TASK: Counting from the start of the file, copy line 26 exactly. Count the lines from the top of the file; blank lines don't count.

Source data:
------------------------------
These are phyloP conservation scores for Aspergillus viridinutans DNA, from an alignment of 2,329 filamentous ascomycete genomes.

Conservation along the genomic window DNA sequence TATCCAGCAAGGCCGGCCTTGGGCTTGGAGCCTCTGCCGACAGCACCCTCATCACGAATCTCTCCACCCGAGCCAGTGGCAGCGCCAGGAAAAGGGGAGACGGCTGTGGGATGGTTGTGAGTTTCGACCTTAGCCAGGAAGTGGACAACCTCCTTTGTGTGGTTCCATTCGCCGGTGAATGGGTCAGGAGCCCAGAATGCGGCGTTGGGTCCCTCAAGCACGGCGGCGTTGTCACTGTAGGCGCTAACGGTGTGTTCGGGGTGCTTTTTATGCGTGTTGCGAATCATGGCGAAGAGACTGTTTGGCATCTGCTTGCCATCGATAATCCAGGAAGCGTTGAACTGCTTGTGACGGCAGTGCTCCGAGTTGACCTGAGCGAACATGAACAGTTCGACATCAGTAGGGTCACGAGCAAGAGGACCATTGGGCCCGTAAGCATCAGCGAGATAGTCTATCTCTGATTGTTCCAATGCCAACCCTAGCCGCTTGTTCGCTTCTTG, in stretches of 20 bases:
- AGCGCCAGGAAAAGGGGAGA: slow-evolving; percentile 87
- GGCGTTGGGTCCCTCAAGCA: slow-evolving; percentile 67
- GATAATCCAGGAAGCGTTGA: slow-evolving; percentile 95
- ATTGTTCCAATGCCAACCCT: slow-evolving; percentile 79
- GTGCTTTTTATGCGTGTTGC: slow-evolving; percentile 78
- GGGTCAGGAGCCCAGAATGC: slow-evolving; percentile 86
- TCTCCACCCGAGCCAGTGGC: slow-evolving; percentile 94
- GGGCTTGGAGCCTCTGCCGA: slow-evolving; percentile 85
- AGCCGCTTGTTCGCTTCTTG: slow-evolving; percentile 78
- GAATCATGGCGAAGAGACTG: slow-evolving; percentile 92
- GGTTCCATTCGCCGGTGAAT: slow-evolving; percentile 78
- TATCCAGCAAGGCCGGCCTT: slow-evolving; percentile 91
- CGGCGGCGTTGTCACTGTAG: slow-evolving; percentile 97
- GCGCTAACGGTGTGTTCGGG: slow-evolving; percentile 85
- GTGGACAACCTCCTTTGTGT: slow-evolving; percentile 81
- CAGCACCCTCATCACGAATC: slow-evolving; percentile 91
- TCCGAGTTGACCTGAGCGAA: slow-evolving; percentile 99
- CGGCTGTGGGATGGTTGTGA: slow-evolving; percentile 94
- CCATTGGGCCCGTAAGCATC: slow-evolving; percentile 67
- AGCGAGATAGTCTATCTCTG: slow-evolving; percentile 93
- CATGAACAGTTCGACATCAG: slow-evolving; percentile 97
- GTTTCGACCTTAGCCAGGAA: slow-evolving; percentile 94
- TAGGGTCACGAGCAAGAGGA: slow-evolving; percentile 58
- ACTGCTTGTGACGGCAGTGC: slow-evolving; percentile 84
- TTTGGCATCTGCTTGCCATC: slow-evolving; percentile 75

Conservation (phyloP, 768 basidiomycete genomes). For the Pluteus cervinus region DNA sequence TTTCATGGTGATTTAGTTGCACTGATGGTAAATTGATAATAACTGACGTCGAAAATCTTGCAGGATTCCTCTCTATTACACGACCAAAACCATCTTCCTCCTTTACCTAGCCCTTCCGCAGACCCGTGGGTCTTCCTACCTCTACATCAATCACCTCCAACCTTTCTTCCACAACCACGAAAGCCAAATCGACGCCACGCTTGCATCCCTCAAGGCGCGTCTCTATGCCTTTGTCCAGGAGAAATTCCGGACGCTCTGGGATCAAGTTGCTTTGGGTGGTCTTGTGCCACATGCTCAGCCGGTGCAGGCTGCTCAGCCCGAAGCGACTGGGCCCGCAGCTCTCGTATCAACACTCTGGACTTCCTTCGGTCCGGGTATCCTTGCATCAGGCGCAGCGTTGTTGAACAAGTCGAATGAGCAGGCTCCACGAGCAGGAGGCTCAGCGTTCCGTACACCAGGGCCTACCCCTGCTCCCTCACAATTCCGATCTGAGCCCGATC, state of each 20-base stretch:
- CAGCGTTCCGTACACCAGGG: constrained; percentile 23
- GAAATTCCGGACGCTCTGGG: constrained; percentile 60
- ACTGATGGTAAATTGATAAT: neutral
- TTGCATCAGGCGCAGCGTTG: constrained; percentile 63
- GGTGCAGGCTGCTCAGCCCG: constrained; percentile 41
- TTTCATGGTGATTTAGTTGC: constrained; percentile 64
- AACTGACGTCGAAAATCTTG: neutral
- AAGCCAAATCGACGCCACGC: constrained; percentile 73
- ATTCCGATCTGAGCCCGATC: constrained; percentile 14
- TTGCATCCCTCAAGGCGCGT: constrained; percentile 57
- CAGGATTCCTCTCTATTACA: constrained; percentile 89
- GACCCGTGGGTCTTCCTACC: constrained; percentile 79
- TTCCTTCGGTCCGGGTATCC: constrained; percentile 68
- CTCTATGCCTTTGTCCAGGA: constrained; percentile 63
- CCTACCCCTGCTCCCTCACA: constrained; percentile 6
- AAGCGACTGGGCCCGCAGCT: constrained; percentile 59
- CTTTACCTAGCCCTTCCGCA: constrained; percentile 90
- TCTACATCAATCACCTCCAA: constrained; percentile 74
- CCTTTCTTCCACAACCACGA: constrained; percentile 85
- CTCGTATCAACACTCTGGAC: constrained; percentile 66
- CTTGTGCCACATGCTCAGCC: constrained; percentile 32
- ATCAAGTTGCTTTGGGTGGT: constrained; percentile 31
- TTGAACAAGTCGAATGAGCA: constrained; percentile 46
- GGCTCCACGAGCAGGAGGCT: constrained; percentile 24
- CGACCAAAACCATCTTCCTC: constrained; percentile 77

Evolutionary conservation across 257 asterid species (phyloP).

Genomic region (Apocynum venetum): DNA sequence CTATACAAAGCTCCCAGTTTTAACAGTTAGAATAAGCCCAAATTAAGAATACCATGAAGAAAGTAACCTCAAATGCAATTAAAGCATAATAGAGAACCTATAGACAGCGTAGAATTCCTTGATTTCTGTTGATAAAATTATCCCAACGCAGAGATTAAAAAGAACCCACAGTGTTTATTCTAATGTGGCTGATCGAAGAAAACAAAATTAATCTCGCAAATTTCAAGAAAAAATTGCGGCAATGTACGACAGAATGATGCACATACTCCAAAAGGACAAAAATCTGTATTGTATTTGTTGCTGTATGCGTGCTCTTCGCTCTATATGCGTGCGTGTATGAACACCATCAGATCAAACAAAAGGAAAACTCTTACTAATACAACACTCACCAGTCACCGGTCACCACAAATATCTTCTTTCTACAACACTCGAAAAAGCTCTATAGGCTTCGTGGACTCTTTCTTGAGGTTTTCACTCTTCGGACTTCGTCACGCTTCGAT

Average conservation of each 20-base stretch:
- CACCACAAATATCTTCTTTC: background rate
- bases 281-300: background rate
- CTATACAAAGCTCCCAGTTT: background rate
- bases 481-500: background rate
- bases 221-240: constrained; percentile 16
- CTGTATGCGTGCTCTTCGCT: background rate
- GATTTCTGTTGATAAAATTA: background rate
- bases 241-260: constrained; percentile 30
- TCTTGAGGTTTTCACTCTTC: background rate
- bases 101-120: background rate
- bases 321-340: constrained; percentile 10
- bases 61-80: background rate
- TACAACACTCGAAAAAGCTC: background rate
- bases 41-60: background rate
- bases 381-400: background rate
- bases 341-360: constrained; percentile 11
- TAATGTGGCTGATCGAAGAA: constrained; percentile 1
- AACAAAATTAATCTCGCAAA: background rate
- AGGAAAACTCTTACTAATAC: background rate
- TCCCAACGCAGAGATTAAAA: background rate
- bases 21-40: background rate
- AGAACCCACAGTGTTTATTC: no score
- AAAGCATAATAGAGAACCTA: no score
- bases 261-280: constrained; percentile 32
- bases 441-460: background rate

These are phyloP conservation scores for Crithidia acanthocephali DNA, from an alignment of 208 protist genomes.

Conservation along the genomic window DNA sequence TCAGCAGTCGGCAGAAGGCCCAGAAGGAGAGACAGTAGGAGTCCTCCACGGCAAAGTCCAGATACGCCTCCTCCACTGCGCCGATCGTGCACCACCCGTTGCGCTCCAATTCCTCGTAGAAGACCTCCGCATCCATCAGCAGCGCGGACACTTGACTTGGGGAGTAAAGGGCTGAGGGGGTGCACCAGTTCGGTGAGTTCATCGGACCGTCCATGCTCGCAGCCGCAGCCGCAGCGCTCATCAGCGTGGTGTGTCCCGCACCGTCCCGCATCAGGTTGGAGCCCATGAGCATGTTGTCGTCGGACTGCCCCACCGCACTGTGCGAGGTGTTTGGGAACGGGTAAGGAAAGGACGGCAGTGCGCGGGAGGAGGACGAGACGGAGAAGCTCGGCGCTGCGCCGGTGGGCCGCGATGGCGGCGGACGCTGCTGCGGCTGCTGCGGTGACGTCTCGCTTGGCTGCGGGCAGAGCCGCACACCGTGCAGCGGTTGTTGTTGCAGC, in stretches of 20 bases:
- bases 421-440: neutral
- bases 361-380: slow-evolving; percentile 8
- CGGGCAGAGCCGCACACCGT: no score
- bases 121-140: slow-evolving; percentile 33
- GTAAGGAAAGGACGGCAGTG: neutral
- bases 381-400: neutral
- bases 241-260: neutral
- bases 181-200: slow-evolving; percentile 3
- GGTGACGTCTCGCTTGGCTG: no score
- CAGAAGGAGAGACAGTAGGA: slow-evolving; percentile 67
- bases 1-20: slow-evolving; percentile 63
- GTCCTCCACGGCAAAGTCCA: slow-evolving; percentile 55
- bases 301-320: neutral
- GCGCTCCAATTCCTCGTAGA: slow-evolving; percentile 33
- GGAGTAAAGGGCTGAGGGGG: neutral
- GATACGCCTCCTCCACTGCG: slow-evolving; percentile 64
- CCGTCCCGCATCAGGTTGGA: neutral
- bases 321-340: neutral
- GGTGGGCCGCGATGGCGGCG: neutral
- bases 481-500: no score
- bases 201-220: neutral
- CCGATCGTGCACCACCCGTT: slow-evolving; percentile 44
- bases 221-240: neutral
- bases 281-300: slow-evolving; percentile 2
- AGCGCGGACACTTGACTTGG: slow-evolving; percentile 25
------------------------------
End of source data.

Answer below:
- ACTGCTTGTGACGGCAGTGC: slow-evolving; percentile 84